Let’s be honest, Gilbert, Arizona, probably isn’t most people’s idea of musical Mecca—and with good reason. Nestled in the shadow of Phoenix, the town’s conservative climate doesn’t exactly foster creativity. However instead of being discouraged by the constraints of their hometown, the members of Scary Kids Scaring Kids were inspired to rebel against it. “They weren’t very accepting and I think that’s where we all developed the desire to be an individual,” explains SKSK keyboardist Pouyan Afkary when asked how to describe his hometown. “It was a constant struggle because it’s such a whitewash town in a sense.”
Formed during the members’ junior year of high school, the band—which also features guitarists Chad Crawford and Steve Kirby, drummer Jamie Ethridge, singer Tyson Stevens and bassist DJ Wilson—self-financed their debut EP, After Dark (which was eventually re-released by Immortal Records in 2005). From there, they decided to pursue the band full-time, hosting carwashes and taking out loans to finance their tours—and although it took a few years to build up a tangible fanbase, all the hard work paid off, culminating with a coveted spot on the Smartpunk stage for the 2005 Warped Tour, which led to supporting spots alongside their peers like Silverstein and Bullet For My Valentine.
However, despite the positive reaction to their 2006 full-length debut The City Sleeps In Flames, no one could be prepared for what the band would accomplish with their second full-length, Scary Kids Scaring Kids, due out on Immortal August 28th. Whereas most acts in the band’s scene thrive on being categorized and labeled, Scary Kids Scary Kids have crafted an album that finally encompasses the full-scope of their seemingly disparate influences. For example, the anthemic “Degenerates” and “Holding On” take the band’s screamo-inspired sound to stratospheric new heights; strikingly vulnerable ballads like “Derailed (Derailed)” and “Goes Without Saying” trade acoustic guitars and pianos for blazing guitars and still manages to sound just as powerful; and, finally, borderline glam-metal tracks such as “Snake Devil,” showcase the band’s musical virtuosity.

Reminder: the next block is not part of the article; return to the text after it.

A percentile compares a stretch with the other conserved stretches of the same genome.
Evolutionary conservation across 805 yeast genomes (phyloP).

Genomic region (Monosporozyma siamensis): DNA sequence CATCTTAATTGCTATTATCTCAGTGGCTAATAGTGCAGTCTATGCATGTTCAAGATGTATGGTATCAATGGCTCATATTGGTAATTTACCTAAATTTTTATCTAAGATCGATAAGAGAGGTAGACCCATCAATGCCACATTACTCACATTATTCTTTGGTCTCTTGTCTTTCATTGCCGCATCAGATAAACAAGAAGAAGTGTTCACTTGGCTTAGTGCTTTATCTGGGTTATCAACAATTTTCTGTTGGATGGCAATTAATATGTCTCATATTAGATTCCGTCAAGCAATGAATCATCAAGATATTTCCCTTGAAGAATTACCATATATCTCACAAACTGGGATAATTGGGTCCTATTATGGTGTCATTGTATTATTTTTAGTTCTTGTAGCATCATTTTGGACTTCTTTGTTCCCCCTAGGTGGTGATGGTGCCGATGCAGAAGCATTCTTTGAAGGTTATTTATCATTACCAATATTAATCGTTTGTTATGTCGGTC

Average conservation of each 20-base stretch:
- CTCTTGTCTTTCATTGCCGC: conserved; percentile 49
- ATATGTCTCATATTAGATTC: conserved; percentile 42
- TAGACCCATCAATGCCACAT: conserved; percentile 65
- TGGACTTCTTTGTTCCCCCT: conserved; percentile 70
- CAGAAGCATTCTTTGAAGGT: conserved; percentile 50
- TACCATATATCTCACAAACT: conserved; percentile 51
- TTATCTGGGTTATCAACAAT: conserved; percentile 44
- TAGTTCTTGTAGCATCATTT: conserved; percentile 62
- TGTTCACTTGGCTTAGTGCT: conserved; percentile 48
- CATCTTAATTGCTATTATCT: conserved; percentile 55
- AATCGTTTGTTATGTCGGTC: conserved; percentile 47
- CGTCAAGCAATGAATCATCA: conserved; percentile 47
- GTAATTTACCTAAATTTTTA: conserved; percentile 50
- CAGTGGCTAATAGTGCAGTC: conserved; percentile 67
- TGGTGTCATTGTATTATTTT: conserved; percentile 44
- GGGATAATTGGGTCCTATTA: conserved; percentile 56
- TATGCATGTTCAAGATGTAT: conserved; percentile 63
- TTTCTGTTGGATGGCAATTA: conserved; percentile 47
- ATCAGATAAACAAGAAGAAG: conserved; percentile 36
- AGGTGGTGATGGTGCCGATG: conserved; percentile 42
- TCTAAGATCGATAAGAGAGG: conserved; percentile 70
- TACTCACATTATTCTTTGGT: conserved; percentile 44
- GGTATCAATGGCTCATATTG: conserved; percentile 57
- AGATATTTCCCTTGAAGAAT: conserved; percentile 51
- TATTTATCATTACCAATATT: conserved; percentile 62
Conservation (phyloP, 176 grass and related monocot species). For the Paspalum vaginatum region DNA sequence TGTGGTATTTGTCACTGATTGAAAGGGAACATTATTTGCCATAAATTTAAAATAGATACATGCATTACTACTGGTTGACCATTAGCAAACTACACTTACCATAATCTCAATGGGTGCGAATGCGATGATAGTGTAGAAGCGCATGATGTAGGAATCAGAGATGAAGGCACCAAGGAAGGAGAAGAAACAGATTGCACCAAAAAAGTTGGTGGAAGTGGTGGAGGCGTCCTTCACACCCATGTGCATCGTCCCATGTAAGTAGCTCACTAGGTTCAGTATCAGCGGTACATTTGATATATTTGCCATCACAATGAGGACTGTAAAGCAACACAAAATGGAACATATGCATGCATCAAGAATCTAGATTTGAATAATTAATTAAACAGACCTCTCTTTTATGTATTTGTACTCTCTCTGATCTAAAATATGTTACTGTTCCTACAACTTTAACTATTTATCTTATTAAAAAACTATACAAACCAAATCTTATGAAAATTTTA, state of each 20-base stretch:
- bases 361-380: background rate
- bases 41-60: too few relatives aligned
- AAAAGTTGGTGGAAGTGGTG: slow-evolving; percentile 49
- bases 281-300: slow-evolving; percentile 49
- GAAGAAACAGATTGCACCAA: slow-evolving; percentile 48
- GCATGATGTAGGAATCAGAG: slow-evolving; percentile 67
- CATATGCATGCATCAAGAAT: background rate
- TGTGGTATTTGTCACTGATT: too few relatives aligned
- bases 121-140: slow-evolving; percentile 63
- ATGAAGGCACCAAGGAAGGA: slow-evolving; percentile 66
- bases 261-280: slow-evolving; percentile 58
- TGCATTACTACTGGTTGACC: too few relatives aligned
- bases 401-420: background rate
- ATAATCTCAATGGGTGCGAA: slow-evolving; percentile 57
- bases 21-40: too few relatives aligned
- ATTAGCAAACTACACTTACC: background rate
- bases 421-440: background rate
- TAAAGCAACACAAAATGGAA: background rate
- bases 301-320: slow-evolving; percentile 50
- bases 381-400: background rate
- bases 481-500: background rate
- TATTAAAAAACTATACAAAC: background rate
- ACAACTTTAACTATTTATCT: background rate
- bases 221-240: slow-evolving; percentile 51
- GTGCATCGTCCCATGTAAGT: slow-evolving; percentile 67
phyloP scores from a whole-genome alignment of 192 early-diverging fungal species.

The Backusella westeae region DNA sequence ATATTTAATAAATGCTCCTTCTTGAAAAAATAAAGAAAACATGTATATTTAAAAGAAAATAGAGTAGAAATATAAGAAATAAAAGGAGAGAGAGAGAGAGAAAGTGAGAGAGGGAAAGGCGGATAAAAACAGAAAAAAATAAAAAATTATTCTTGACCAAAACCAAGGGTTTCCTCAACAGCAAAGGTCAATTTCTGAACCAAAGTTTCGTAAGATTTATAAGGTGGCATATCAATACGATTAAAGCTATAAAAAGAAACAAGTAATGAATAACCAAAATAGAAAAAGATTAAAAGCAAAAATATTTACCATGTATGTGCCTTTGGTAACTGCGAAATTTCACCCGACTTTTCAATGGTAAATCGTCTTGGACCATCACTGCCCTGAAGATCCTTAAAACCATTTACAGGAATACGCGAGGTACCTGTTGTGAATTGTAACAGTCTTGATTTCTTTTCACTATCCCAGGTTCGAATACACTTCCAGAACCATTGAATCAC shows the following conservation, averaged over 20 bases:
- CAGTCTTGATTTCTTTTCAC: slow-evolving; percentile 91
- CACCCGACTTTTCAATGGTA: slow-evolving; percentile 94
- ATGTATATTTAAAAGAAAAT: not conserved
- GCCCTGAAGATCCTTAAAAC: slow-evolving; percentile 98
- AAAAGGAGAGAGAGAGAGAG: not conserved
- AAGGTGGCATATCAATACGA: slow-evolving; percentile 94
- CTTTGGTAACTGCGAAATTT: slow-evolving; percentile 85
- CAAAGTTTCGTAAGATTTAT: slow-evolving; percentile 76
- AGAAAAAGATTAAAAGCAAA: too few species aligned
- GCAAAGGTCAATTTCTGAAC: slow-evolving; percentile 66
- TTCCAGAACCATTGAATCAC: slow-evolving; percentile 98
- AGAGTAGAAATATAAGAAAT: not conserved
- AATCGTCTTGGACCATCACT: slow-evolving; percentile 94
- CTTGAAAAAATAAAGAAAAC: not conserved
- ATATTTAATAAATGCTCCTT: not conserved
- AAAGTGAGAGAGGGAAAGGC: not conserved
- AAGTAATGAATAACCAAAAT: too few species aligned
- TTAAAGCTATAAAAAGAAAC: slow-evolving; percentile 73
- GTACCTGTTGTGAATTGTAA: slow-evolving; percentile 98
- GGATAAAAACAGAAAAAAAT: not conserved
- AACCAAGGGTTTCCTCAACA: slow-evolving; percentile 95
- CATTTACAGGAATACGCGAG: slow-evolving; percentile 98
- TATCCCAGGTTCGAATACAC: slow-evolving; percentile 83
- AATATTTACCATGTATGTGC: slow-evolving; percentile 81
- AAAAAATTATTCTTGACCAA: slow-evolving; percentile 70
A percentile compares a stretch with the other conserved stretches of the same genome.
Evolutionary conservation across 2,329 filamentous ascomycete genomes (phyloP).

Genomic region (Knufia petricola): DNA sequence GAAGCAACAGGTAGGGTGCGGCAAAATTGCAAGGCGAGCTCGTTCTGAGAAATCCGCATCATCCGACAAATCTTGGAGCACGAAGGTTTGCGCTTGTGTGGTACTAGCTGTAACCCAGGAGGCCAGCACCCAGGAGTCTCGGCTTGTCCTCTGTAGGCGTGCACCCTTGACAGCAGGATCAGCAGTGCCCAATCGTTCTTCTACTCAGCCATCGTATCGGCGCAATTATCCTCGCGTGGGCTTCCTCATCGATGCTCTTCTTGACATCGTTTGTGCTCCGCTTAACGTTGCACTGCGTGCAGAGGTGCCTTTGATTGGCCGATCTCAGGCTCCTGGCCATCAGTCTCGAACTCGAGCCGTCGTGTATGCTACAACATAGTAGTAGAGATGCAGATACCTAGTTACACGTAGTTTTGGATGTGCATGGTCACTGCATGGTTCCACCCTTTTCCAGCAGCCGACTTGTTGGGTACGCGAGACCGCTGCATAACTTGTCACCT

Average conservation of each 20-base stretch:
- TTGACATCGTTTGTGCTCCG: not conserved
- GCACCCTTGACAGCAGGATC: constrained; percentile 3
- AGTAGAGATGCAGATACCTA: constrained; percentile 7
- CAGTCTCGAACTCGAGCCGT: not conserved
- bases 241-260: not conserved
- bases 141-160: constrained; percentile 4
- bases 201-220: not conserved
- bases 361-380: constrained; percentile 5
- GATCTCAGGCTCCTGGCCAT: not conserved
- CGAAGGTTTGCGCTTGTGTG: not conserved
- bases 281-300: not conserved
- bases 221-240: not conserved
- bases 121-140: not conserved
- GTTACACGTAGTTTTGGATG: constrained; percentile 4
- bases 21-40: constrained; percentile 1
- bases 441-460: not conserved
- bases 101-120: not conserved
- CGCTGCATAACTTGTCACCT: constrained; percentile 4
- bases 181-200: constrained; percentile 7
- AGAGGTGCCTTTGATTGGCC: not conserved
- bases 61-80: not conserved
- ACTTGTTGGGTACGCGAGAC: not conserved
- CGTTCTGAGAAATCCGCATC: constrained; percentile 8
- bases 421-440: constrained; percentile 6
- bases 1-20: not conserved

Produced by Don Gilmore (Linkin Park, Good Charlotte) in North Hollywood, California, Scary Kids Scaring Kids is a landmark release for a band who spend most of the year living on the road. “I think we really had time to make this album sound exactly the way we wanted to and focus on every track individually,” explains Afkary. “In the past, we’ve been so limited with time, but with this disc we could really focus on the small details that made a big difference to us.” This is most evident in the introductory “Prelude” and carefully constructed transitions between songs, facts that might not seem major on the surface but ultimately help Scary Kids Scaring Kids like an album as opposed to a collection of songs haphazardly thrown together.
Lyrically, Scary Kids Scaring Kids is essentially a quest for the truth in its most organic form, something that the band explore in-depth over the course of these 16 tracks. “It’s all about reaching deep within and pulling out who you truly are,” Afkary explains, adding that although there’s a healthy amount of political dissent inherent in the disc, these tracks manage to express universal themes without sounding preachy or dogmatic. “With these songs we really tried to vocalize the beauty of being an individual and speaking out for the things you believe in without fear—and I think that’s a constant theme throughout the album as well as something that’s important in our day-to-day lives.”
However, ultimately, music is made to be listened to and not overanalyzed—and now that you have the requisite background information, sit back, relax and listen to a CD that’s as unique as the members’ dreams, hopes and inspirations. Scary Kids Scaring Kids may not be an easy album to describe via words or catchphrases, but when you think about, what truly great work of art is?